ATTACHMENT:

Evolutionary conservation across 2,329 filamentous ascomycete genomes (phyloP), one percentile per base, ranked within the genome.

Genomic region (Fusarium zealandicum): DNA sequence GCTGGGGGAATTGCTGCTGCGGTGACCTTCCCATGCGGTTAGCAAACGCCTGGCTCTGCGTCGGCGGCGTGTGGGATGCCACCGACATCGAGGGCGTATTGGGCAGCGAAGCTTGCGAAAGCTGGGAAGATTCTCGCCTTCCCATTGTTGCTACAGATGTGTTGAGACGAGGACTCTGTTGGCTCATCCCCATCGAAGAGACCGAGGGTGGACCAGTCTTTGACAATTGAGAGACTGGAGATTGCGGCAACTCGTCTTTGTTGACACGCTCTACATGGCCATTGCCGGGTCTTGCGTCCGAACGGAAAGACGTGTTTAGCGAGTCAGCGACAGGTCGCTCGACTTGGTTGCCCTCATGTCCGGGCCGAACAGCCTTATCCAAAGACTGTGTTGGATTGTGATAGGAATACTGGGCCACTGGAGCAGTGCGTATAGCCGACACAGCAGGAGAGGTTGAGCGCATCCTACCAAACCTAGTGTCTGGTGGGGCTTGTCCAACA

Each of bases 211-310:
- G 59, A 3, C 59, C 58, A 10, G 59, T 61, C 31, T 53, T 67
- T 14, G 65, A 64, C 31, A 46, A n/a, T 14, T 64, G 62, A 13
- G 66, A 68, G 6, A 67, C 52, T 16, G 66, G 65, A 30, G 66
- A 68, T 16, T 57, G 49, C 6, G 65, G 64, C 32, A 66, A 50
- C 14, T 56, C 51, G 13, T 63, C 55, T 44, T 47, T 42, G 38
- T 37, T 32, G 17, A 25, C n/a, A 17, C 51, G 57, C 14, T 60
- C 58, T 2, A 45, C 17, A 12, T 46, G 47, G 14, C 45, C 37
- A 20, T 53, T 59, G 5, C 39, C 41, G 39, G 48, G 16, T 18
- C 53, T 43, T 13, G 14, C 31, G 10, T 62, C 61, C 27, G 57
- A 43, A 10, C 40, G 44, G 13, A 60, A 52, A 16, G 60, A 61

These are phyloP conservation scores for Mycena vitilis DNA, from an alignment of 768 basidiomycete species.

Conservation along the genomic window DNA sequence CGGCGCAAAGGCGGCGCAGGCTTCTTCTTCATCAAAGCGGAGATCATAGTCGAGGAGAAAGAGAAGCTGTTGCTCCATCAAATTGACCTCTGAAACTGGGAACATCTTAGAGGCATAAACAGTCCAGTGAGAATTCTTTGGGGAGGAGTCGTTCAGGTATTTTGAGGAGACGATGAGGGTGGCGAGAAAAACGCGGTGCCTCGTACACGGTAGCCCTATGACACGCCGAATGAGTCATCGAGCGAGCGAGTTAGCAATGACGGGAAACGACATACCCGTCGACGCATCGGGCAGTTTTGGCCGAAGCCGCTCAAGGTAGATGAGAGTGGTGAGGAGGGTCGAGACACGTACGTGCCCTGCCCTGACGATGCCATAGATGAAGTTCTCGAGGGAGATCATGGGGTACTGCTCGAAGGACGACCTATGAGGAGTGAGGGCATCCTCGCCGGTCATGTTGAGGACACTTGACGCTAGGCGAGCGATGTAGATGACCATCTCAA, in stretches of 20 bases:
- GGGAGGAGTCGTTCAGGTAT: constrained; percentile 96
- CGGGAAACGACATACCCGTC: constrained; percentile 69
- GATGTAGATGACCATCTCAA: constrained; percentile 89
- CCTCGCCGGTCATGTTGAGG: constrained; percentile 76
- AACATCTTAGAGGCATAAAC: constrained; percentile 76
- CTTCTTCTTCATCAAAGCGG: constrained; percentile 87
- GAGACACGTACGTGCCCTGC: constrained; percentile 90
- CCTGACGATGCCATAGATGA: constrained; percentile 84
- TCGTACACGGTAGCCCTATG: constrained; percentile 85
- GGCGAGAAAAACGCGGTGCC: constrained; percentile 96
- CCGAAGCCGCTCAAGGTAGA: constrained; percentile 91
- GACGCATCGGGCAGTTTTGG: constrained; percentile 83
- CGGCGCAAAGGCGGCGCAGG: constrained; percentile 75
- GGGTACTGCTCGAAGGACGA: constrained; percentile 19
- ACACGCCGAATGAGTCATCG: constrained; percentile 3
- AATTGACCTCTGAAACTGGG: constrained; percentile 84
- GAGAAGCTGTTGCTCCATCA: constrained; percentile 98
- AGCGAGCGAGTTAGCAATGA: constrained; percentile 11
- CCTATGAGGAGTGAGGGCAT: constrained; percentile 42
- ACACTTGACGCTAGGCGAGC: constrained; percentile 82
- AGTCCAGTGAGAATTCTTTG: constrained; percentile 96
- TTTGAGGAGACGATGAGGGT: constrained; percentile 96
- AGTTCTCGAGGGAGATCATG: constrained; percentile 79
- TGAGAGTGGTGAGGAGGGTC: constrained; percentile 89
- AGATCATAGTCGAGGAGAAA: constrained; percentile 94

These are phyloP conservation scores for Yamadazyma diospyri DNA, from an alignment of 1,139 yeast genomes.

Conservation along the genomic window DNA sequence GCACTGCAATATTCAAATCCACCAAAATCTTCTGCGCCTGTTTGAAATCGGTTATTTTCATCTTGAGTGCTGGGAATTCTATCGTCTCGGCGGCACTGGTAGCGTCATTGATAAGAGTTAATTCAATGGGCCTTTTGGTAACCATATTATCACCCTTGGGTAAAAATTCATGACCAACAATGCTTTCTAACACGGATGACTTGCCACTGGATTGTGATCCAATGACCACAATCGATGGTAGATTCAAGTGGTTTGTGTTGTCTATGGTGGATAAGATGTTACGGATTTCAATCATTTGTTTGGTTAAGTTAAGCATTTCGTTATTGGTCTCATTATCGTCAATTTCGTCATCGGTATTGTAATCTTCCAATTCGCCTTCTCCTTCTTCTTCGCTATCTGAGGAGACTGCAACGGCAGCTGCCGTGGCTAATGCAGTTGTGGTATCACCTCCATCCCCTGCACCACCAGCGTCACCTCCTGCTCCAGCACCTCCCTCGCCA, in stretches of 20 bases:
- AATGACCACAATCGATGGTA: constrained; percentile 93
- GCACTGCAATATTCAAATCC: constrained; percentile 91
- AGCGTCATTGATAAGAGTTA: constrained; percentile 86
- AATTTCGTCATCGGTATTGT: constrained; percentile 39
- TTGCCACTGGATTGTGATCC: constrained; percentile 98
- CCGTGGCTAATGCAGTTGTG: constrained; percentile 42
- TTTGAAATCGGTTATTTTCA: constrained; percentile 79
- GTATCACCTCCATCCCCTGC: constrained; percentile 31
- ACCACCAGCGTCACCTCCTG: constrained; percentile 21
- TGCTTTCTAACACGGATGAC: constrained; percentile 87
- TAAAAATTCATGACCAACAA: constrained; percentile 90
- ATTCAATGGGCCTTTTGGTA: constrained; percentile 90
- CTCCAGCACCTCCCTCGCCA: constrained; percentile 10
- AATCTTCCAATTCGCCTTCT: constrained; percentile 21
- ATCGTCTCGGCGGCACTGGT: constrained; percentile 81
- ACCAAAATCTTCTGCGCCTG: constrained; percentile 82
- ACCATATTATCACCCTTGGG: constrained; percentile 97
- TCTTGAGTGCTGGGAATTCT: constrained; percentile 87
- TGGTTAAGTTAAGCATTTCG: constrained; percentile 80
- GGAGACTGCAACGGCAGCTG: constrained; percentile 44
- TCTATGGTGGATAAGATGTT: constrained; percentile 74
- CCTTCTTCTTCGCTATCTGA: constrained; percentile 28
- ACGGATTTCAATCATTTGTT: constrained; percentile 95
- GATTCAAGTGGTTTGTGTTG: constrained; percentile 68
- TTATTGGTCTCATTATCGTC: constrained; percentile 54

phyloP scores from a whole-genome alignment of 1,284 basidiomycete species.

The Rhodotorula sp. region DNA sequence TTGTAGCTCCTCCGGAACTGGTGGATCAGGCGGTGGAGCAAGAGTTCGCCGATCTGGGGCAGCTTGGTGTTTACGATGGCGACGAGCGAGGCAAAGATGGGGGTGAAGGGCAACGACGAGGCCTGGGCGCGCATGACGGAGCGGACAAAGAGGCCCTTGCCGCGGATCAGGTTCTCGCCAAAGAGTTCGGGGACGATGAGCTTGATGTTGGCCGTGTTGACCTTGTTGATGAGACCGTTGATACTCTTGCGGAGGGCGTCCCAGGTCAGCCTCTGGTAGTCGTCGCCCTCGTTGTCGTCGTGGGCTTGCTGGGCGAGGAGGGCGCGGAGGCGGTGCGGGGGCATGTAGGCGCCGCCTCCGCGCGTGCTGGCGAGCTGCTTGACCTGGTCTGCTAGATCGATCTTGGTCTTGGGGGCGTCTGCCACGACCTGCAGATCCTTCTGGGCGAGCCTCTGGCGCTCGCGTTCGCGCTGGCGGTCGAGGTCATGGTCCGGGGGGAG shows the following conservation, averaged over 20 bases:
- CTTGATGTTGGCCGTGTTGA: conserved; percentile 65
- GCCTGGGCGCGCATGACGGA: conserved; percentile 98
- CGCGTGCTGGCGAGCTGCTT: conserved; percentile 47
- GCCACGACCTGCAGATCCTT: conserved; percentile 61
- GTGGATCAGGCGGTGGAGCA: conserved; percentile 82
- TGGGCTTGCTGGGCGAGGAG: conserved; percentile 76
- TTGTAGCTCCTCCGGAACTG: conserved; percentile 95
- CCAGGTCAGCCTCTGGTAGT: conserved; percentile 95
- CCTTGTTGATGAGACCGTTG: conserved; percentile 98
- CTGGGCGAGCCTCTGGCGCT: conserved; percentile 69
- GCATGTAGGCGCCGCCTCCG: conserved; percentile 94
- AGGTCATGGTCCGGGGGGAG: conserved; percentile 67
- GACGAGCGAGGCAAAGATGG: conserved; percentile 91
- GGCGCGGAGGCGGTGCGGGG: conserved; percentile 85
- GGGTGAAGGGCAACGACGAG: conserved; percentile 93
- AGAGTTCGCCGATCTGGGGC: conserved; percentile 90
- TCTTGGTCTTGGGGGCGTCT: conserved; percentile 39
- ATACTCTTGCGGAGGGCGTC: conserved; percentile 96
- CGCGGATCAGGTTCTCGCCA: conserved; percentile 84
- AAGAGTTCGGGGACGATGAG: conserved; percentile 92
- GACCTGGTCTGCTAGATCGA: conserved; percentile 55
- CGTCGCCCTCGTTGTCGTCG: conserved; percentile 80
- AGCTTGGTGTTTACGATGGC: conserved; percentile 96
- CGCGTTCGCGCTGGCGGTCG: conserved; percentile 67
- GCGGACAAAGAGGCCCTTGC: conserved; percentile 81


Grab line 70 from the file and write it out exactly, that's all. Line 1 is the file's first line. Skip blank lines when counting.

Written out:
- CTTGATGTTGGCCGTGTTGA: conserved; percentile 65